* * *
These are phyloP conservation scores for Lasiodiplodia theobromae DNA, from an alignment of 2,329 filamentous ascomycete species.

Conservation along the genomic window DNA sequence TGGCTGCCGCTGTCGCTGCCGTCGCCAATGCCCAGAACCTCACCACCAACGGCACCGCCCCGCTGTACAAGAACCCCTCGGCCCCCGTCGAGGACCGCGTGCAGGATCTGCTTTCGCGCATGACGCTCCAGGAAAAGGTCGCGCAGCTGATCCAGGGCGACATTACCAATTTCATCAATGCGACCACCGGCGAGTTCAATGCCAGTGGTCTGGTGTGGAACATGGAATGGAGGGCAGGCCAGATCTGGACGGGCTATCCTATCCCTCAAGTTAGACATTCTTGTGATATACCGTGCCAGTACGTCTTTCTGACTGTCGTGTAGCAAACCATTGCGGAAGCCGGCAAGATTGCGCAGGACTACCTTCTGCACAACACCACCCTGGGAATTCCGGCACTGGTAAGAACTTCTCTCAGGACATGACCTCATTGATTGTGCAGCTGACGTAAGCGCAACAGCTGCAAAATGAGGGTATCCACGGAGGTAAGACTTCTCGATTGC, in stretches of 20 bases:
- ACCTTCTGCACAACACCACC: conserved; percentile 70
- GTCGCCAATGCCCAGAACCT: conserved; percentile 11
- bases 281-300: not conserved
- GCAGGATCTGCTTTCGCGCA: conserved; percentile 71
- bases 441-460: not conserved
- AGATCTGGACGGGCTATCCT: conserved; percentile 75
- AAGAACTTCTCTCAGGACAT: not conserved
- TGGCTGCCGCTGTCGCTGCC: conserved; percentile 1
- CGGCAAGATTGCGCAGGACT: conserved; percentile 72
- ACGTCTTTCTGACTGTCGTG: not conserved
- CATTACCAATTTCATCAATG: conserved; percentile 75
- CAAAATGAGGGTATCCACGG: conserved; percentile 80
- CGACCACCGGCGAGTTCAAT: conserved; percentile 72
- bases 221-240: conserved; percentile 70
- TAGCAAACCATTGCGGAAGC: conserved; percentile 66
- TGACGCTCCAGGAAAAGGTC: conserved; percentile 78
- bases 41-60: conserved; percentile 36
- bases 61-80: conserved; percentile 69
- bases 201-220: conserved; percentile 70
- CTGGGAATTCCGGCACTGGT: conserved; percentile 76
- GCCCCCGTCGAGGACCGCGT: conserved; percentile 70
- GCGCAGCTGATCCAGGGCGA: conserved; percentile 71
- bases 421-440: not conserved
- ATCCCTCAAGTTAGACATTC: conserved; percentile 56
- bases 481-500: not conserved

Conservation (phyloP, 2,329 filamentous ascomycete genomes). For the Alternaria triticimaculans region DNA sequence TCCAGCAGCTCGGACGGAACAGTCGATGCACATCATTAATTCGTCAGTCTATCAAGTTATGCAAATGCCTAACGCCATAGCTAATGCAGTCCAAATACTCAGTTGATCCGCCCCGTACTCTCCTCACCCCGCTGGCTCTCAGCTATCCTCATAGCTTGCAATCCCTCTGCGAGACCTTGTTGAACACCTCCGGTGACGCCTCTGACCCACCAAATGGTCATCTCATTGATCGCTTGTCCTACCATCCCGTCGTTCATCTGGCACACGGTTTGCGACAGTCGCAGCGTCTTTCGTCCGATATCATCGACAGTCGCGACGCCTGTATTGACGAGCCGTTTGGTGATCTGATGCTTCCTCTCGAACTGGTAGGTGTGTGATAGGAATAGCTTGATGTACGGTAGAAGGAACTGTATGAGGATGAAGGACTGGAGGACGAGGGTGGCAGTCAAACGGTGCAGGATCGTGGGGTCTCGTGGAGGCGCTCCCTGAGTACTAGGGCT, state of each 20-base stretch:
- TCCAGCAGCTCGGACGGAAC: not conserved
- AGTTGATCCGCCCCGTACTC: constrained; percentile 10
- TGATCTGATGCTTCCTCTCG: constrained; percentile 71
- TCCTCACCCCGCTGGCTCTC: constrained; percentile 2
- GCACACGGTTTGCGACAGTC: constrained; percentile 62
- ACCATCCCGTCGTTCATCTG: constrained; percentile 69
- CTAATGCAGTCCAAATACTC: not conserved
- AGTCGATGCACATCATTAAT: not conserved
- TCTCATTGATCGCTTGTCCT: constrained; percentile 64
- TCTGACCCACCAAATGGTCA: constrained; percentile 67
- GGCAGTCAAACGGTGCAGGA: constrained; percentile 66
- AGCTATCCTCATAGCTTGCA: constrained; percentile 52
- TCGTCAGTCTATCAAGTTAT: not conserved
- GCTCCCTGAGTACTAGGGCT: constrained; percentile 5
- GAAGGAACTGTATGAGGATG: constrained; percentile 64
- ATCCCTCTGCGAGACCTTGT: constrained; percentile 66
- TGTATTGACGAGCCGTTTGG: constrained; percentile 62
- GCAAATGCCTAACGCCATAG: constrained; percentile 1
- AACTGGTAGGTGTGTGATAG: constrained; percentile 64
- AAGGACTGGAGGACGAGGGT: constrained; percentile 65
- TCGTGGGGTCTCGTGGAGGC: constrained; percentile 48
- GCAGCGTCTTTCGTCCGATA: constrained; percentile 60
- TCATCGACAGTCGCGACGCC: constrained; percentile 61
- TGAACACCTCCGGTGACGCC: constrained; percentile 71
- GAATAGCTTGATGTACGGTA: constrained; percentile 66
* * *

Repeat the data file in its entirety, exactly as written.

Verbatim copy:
These are phyloP conservation scores for Lasiodiplodia theobromae DNA, from an alignment of 2,329 filamentous ascomycete species.

Conservation along the genomic window DNA sequence TGGCTGCCGCTGTCGCTGCCGTCGCCAATGCCCAGAACCTCACCACCAACGGCACCGCCCCGCTGTACAAGAACCCCTCGGCCCCCGTCGAGGACCGCGTGCAGGATCTGCTTTCGCGCATGACGCTCCAGGAAAAGGTCGCGCAGCTGATCCAGGGCGACATTACCAATTTCATCAATGCGACCACCGGCGAGTTCAATGCCAGTGGTCTGGTGTGGAACATGGAATGGAGGGCAGGCCAGATCTGGACGGGCTATCCTATCCCTCAAGTTAGACATTCTTGTGATATACCGTGCCAGTACGTCTTTCTGACTGTCGTGTAGCAAACCATTGCGGAAGCCGGCAAGATTGCGCAGGACTACCTTCTGCACAACACCACCCTGGGAATTCCGGCACTGGTAAGAACTTCTCTCAGGACATGACCTCATTGATTGTGCAGCTGACGTAAGCGCAACAGCTGCAAAATGAGGGTATCCACGGAGGTAAGACTTCTCGATTGC, in stretches of 20 bases:
- ACCTTCTGCACAACACCACC: conserved; percentile 70
- GTCGCCAATGCCCAGAACCT: conserved; percentile 11
- bases 281-300: not conserved
- GCAGGATCTGCTTTCGCGCA: conserved; percentile 71
- bases 441-460: not conserved
- AGATCTGGACGGGCTATCCT: conserved; percentile 75
- AAGAACTTCTCTCAGGACAT: not conserved
- TGGCTGCCGCTGTCGCTGCC: conserved; percentile 1
- CGGCAAGATTGCGCAGGACT: conserved; percentile 72
- ACGTCTTTCTGACTGTCGTG: not conserved
- CATTACCAATTTCATCAATG: conserved; percentile 75
- CAAAATGAGGGTATCCACGG: conserved; percentile 80
- CGACCACCGGCGAGTTCAAT: conserved; percentile 72
- bases 221-240: conserved; percentile 70
- TAGCAAACCATTGCGGAAGC: conserved; percentile 66
- TGACGCTCCAGGAAAAGGTC: conserved; percentile 78
- bases 41-60: conserved; percentile 36
- bases 61-80: conserved; percentile 69
- bases 201-220: conserved; percentile 70
- CTGGGAATTCCGGCACTGGT: conserved; percentile 76
- GCCCCCGTCGAGGACCGCGT: conserved; percentile 70
- GCGCAGCTGATCCAGGGCGA: conserved; percentile 71
- bases 421-440: not conserved
- ATCCCTCAAGTTAGACATTC: conserved; percentile 56
- bases 481-500: not conserved

Conservation (phyloP, 2,329 filamentous ascomycete genomes). For the Alternaria triticimaculans region DNA sequence TCCAGCAGCTCGGACGGAACAGTCGATGCACATCATTAATTCGTCAGTCTATCAAGTTATGCAAATGCCTAACGCCATAGCTAATGCAGTCCAAATACTCAGTTGATCCGCCCCGTACTCTCCTCACCCCGCTGGCTCTCAGCTATCCTCATAGCTTGCAATCCCTCTGCGAGACCTTGTTGAACACCTCCGGTGACGCCTCTGACCCACCAAATGGTCATCTCATTGATCGCTTGTCCTACCATCCCGTCGTTCATCTGGCACACGGTTTGCGACAGTCGCAGCGTCTTTCGTCCGATATCATCGACAGTCGCGACGCCTGTATTGACGAGCCGTTTGGTGATCTGATGCTTCCTCTCGAACTGGTAGGTGTGTGATAGGAATAGCTTGATGTACGGTAGAAGGAACTGTATGAGGATGAAGGACTGGAGGACGAGGGTGGCAGTCAAACGGTGCAGGATCGTGGGGTCTCGTGGAGGCGCTCCCTGAGTACTAGGGCT, state of each 20-base stretch:
- TCCAGCAGCTCGGACGGAAC: not conserved
- AGTTGATCCGCCCCGTACTC: constrained; percentile 10
- TGATCTGATGCTTCCTCTCG: constrained; percentile 71
- TCCTCACCCCGCTGGCTCTC: constrained; percentile 2
- GCACACGGTTTGCGACAGTC: constrained; percentile 62
- ACCATCCCGTCGTTCATCTG: constrained; percentile 69
- CTAATGCAGTCCAAATACTC: not conserved
- AGTCGATGCACATCATTAAT: not conserved
- TCTCATTGATCGCTTGTCCT: constrained; percentile 64
- TCTGACCCACCAAATGGTCA: constrained; percentile 67
- GGCAGTCAAACGGTGCAGGA: constrained; percentile 66
- AGCTATCCTCATAGCTTGCA: constrained; percentile 52
- TCGTCAGTCTATCAAGTTAT: not conserved
- GCTCCCTGAGTACTAGGGCT: constrained; percentile 5
- GAAGGAACTGTATGAGGATG: constrained; percentile 64
- ATCCCTCTGCGAGACCTTGT: constrained; percentile 66
- TGTATTGACGAGCCGTTTGG: constrained; percentile 62
- GCAAATGCCTAACGCCATAG: constrained; percentile 1
- AACTGGTAGGTGTGTGATAG: constrained; percentile 64
- AAGGACTGGAGGACGAGGGT: constrained; percentile 65
- TCGTGGGGTCTCGTGGAGGC: constrained; percentile 48
- GCAGCGTCTTTCGTCCGATA: constrained; percentile 60
- TCATCGACAGTCGCGACGCC: constrained; percentile 61
- TGAACACCTCCGGTGACGCC: constrained; percentile 71
- GAATAGCTTGATGTACGGTA: constrained; percentile 66